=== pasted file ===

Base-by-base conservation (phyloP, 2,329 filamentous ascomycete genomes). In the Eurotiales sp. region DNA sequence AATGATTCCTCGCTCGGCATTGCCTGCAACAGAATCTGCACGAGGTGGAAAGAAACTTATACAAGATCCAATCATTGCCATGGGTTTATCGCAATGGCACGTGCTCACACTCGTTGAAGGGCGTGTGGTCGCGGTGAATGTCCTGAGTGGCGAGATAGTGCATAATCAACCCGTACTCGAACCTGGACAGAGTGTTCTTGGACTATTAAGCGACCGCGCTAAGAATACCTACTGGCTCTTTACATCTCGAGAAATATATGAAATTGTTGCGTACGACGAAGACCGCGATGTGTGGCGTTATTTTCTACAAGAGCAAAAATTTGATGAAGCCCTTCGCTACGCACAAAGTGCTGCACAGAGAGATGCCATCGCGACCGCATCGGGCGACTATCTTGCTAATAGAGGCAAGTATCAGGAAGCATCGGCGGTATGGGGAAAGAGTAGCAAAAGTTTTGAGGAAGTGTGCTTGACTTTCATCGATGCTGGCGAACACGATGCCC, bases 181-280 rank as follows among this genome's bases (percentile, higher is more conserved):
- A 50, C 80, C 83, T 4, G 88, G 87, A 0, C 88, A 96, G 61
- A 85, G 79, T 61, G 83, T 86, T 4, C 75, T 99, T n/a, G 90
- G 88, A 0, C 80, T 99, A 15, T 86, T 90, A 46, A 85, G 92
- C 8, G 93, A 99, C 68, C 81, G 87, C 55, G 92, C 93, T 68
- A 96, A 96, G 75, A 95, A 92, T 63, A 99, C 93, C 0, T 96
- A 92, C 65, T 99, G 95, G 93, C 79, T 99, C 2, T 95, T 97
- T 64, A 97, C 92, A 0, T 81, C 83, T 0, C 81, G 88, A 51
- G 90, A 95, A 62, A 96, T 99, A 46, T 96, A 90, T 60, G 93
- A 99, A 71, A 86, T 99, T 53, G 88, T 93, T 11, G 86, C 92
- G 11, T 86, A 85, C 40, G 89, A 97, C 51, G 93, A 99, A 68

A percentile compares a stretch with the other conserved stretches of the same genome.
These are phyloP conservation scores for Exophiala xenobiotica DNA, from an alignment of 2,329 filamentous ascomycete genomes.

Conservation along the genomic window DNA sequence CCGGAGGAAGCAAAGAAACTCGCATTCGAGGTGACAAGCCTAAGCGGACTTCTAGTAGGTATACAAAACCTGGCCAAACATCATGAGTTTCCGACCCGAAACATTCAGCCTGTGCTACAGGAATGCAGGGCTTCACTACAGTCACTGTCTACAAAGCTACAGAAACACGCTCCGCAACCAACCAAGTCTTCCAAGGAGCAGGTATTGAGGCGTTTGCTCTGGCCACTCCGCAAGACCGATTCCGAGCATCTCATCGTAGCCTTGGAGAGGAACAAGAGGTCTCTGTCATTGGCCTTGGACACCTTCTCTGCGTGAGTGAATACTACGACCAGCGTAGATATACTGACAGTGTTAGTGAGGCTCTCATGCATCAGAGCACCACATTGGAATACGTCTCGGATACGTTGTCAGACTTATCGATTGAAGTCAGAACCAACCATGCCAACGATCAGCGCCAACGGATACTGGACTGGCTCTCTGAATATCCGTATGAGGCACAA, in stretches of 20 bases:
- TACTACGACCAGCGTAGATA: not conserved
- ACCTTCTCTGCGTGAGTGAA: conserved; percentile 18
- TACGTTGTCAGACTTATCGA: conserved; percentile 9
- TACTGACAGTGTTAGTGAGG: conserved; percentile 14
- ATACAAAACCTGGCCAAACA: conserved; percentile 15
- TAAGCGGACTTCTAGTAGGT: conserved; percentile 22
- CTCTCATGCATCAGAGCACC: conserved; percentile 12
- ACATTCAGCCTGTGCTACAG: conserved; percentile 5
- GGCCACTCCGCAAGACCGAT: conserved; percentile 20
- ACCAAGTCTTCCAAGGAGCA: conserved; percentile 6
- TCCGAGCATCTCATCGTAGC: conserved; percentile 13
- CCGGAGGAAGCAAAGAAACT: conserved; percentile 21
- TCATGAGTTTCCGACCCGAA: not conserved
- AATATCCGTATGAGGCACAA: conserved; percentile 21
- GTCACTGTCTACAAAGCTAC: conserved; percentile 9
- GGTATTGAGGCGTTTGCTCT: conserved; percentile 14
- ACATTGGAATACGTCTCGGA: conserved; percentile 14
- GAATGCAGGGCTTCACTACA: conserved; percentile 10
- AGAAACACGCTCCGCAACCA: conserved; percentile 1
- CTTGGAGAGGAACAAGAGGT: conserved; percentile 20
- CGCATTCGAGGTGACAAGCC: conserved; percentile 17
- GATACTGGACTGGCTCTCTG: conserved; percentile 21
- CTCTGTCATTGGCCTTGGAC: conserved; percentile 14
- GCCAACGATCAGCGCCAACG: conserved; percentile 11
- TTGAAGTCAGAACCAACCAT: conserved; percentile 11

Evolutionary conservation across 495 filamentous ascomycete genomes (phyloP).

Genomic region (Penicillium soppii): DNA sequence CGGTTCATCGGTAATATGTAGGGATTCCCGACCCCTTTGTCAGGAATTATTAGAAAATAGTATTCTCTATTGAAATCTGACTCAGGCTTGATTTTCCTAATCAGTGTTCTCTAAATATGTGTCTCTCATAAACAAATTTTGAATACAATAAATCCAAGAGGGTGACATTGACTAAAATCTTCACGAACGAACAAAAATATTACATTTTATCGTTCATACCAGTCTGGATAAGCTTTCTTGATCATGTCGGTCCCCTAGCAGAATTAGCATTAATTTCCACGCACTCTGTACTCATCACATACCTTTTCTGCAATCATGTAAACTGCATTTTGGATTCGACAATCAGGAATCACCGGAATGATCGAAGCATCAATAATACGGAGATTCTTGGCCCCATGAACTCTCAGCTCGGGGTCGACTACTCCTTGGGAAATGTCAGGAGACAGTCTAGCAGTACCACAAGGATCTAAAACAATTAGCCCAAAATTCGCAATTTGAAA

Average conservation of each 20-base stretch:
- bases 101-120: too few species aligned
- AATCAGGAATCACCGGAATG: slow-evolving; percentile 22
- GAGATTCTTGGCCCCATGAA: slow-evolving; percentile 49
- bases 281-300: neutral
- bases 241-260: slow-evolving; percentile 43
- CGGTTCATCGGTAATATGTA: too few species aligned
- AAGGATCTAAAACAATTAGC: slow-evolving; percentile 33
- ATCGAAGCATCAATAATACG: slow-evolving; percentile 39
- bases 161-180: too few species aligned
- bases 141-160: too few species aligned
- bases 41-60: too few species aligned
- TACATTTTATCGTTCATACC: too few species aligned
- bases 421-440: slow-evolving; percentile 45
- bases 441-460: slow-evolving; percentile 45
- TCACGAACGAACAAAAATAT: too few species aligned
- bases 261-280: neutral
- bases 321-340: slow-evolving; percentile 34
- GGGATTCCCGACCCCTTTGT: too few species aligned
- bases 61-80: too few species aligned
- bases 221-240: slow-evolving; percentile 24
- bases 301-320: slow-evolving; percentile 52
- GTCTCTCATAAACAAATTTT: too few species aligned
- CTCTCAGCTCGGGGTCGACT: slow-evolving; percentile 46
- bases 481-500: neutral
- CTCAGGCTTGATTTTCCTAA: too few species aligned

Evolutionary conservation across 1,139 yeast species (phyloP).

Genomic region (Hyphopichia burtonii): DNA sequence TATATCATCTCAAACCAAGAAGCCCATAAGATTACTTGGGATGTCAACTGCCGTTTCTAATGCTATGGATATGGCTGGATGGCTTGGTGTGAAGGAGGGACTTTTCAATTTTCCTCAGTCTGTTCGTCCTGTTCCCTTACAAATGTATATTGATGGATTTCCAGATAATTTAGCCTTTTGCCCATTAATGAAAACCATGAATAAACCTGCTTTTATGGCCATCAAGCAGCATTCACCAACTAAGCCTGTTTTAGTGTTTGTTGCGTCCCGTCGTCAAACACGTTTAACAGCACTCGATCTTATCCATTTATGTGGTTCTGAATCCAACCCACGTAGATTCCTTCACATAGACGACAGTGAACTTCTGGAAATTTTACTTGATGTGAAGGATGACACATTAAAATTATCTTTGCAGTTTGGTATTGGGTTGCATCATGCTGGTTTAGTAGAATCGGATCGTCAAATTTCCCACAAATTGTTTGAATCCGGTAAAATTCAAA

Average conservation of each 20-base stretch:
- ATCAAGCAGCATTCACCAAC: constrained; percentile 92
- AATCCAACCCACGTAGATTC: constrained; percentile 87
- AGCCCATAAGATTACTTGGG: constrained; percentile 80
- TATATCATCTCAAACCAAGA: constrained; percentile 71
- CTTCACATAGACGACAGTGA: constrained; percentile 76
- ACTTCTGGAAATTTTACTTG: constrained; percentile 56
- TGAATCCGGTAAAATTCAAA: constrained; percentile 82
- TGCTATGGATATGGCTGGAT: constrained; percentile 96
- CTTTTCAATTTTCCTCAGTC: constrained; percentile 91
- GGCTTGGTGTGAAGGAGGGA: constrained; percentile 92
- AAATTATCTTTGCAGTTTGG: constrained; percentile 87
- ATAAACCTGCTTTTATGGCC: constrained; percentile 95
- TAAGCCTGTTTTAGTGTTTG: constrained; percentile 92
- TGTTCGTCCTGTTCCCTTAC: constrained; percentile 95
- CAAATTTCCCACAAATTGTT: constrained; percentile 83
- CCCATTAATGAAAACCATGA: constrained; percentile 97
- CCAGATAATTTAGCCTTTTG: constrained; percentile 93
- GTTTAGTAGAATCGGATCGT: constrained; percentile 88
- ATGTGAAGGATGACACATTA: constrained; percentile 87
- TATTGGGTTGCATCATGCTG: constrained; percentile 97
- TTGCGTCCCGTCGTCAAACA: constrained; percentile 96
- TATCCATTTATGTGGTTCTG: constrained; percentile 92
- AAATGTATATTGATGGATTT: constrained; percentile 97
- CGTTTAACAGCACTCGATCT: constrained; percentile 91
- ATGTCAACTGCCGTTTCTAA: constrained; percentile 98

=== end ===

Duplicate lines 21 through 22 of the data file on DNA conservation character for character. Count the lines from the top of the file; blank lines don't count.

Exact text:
- CTCTCATGCATCAGAGCACC: conserved; percentile 12
- ACATTCAGCCTGTGCTACAG: conserved; percentile 5